NALP Bulletin, April 2018
Equity partners in multi-tier law firms continue to be disproportionately white men. New figures from NALP show that in 2017, only 18.7% of equity partners were women and only 6.1% were racial/ethnic minorities.
NALP's findings on women equity partners continue to mirror those of the National Association of Women Lawyers (NAWL), which in its most recent report (posted at http://www.nawl.org/page/2017) found that women comprised about 19% of the equity partnership in 2017.
NALP has been compiling its information since 2011, when NALP began asking law firms to report demographic information for equity and non-equity partners through the NALP Directory of Legal Employers. As has been the case since 2011, there is a definite skew among women and minority lawyers who are partners toward non-equity status. Partners in general continue to be disproportionately both male and white (almost 72% white and male in 2017), and in multi-tiered firms the skew toward men and non-minorities among equity partners appears to be somewhat greater than among partners as a whole.
Although many firms with multi-tier partnerships did not provide equity/non-equity partner demographics in 2017, many did, accounting for 21,350 partners, or about 65% of the partners in the NALP Directory with multi-tier partnerships. Tables 1-3 provide several perspectives on the findings for 2017 with comparative figures for prior years.
Based on those offices that provided information, 62.9% of male partners were equity partners as of February 2017, while somewhat less than half, about 47%, of women partners and 46% of minority partners, were equity partners, a differential of about 16 percentage points. See Table 1, Percent of Partners Reported as Equity Partners by Gender or Minority Status.
More dramatically perhaps, among equity partners, 81.3% were men, 18.7% were women, and 6.1% were racial/ethnic minorities. (The minority figures include both men and women, so the three figures add to more than 100%.) Among non-equity partners, the respective figures were 69.3% men, 30.7% women, and 10.4% racial/ethnic minorities. See Table 2, Distribution of Equity and Non-equity Partners by Gender or Minority Status.
Finally, among all partners, the equity/non-equity split stood at about 59%/41%. Slightly less than half of partners were male equity partners; just over 11% were women equity partners; and 3.6% were minority equity partners. (Again, minorities are also included in the counts by gender.) See Table 3, Distribution of All Partners by Equity Status and Gender or Minority Status.
During the time period that NALP has collected this kind of information, firms have become more familiar with reporting this information, making year-to-year comparison more meaningful. Nonetheless, small changes should not be given undue emphasis or necessarily construed as a trend. Nor, given how closely some firms hold the information about equity and non-equity demographics, is it possible to know the extent to which the equity/non-equity information reported — covering about 65% of partners in multi-tier firms — is representative of all partners in these firms. It is the case that coverage has increased from about 50% in 2011 but has ranged from just 61% to 67% since 2013, suggesting that this level is what is sustainable over time.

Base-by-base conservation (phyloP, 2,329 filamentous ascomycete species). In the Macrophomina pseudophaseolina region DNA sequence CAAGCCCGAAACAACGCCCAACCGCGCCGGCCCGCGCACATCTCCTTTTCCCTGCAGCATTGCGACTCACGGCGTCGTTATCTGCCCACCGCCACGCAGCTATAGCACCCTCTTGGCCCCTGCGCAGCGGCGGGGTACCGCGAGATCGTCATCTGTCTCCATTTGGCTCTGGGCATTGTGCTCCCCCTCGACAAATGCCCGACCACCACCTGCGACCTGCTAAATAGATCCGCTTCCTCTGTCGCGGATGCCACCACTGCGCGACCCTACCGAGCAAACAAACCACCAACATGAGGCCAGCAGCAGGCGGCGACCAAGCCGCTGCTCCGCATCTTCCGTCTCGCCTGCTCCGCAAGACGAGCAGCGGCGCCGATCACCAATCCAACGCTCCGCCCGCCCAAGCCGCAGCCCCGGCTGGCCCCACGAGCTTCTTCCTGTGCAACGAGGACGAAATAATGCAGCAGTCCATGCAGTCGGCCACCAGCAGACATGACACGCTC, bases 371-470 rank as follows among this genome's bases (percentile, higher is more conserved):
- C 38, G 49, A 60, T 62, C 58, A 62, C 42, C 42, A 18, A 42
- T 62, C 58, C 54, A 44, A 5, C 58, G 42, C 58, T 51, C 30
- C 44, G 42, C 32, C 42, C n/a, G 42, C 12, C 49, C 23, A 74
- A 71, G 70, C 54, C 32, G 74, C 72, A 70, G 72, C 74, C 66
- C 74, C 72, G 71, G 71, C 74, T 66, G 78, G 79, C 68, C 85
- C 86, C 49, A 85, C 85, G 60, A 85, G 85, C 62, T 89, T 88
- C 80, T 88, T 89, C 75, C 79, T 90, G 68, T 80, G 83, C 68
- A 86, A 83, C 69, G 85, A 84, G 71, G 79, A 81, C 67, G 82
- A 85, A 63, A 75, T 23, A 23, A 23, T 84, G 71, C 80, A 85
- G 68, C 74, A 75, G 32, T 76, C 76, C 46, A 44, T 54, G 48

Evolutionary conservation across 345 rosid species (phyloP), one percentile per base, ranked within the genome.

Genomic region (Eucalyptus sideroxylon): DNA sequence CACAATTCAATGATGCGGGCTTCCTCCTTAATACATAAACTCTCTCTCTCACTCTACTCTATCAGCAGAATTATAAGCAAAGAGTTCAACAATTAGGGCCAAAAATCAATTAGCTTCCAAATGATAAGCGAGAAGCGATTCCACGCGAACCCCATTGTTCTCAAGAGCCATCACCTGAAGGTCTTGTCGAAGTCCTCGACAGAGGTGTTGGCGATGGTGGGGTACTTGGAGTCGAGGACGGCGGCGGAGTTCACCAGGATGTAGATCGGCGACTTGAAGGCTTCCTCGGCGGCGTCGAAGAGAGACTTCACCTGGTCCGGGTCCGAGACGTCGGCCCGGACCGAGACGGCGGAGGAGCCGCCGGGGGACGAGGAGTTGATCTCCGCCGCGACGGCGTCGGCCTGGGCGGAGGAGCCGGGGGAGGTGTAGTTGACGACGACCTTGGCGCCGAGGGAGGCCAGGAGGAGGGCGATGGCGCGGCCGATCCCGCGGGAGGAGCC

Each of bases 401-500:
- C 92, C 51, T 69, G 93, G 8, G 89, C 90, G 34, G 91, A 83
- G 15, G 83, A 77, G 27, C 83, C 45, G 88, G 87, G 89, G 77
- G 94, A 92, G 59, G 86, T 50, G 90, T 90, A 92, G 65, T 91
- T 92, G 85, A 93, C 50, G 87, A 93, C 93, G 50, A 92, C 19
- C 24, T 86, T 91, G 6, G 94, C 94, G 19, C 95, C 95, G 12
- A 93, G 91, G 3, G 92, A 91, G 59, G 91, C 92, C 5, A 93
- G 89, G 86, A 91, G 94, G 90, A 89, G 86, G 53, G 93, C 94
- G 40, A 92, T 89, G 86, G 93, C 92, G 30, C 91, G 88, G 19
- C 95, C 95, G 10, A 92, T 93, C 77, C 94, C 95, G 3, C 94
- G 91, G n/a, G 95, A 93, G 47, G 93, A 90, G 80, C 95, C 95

To the extent that broad trends in the data can be identified over the seven-year period, it does appear that the distribution of all partners by equity status has moved, but only in tiny increments, toward a greater representation by women and minorities, just as women and minorities have made small gains in representation among partners as a whole. For instance, between 2011 and 2017, the percent of all partners who were male equity partners fell from 51.7% to 48.1%, while the percent of all partners who were women equity partners rose from 9.5% to 11.1%, and the percent of all partners who were minority equity partners rose from 2.9% to 3.6%. See Table 3. Similarly, the percent of equity partners who were men in 2011 was 84.4% and fell to 81.3% by 2017. During the same period, the percent of equity partners who were women rose from 15.6% to 18.7%, and the percent of equity partners who were minority rose from 4.7% to 6.1%. See Table 2.
Over the seven years that NALP has been collecting this data, the percentage of all partners in two-tier partnerships who are equity partners has declined slightly (by about 2 percentage points), and overall percentages of partners who are women or minorities has crept up (Table 3). So, the finding that the percentages of partners who are women or minority equity partners have not lost ground may be a small positive sign.
To determine whether an individual law firm or law office is a multi-tier firm and to determine whether multi-tier demographic data was submitted for a specific firm, you can review the directory information the firm submitted at www.nalpdirectory.com.
|% men equity||51.7%||51.4%||50.3%||49.8%||48.1%||48.3%||48.1%|
|% women equity||9.5%||9.3%||9.9%||10.3%||10.1%||10.7%||11.1%|
|% minority equity||2.9%||2.9%||3.2%||3.3%||3.3%||3.4%||3.6%|
|% men non-equity||28.0%||28.6%||28.8%||28.7%||29.7%||29.0%||28.3%|
|% women non-equity||10.7%||10.7%||11.0%||11.2%||12.0%||12.1%||12.5%|
|% minority non-equity||3.2%||3.3%||3.6%||3.5%||3.9%||4.1%||4.2%|
Note: Figures for 2017 are based on 249 offices/firms that have a tiered partnership and also reported information on equity and non-equity partner counts. A number of firms that otherwise reported information on an office-by-office basis reported their partnership information on a firm-wide basis. Minorities are also counted as men or women; hence percentages add to more than the total. In some cases, firms did not update their figures from 2016.